Cadets has so far afforded me with many different privileges and opportunities that I would have otherwise gone without; Cadet 150, a trip to Australia, my numerous flying sessions and best of all; shooting. Most recently however, I was lucky enough to attend the Junior NCO Course.
This course is a difficult opportunity to attain, as our Squadron is often only given one, and at its best two, spaces to send our selected Cadets. Its clear why, administration wants to regulate the number of leaders that we have in the Squadrons, to ensure that the chain of command remains valid. Because this course, unlike others, is built around building leaders and training the next Junior NCOs (Non Commissioned Officers) of the Squadrons.
On this course we had forty Cadets and aspiring leaders meet at RNZAF Base Ohakea for an entire week, to learn the leadership skills that we would require for our promotion.
Our training on the JNCO Course consisted of four terminals; squad handling, public speaking, teaching drill and most importantly leadership.
The concept of squad handling is simple, it’s leading a group of Cadets in drill, commanding their movements, keeping everyone strictly in line while simultaneously watching for, and helping any Cadets that are having trouble with the movements. It’s a difficult balance to find, but I enjoy it very much.
Our next aspect of training was public speaking, where we all had to write two presentations and deliver them to our peers, one five minutes long and the other ten. While I normally enjoy public speaking, I found that remarkably I had no nerves during this particular deliverance. This is because of the friendly and supportive atmosphere that was fostered amongst our group, meaning that none of us were worried in the slightest about the impression that we gave off, because we all knew that the opinions that our new friends had of us wouldn’t waver based on our performance.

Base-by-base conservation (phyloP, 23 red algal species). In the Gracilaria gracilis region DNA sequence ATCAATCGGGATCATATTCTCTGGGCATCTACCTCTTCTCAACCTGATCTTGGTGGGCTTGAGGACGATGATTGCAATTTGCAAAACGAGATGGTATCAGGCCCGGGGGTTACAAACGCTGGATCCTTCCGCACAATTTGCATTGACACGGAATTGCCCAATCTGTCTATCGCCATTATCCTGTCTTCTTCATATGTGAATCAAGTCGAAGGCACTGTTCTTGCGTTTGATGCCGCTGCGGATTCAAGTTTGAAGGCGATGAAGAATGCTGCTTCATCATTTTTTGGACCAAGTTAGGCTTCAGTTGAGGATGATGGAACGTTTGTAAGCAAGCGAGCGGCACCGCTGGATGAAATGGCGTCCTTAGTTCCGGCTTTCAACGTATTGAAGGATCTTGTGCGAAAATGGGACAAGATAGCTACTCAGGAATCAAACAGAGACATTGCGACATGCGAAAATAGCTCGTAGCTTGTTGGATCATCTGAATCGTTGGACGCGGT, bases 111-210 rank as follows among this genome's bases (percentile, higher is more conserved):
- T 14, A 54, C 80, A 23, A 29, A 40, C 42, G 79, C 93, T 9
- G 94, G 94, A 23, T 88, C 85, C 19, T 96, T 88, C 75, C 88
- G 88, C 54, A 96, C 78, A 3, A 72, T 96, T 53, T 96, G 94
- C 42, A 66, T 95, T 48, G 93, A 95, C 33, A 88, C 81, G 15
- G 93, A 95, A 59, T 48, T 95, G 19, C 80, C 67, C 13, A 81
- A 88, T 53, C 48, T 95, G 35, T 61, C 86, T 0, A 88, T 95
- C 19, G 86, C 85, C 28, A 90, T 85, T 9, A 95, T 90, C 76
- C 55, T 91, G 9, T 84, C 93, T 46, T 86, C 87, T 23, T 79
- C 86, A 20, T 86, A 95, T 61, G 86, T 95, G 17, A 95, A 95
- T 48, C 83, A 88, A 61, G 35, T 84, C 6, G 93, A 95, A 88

Our next test was on our ability to instruct drill, and while it was very monotonous to constantly act as a student so that my peers could take their turn to instruct, we all managed to enjoy ourselves thoroughly.
Finally, and most importantly, we were tested on our leadership skills. Each member of our syndicate was given a turn to lead us in the completion of a small task, whether it was the cleaning of a room, the moving of a cotton wheel from one field to another or the removal of a tent peg from a circle that we weren’t allowed to enter. This was an incredibly enjoyable set of activities because it provided diversity, organisation and an odd sense of comradeship that I have not encountered anywhere else.
While all of these activities were tremendous fun the fact is that the best part of this experience was the people. I have met so many interesting new friends on JNCO course that I am still, and will continue to be, in touch with. There’s just something about meeting such a diverse group of people from all around the country, and doing so under such a well organised and controlled environment that I really enjoyed, as did everyone of us.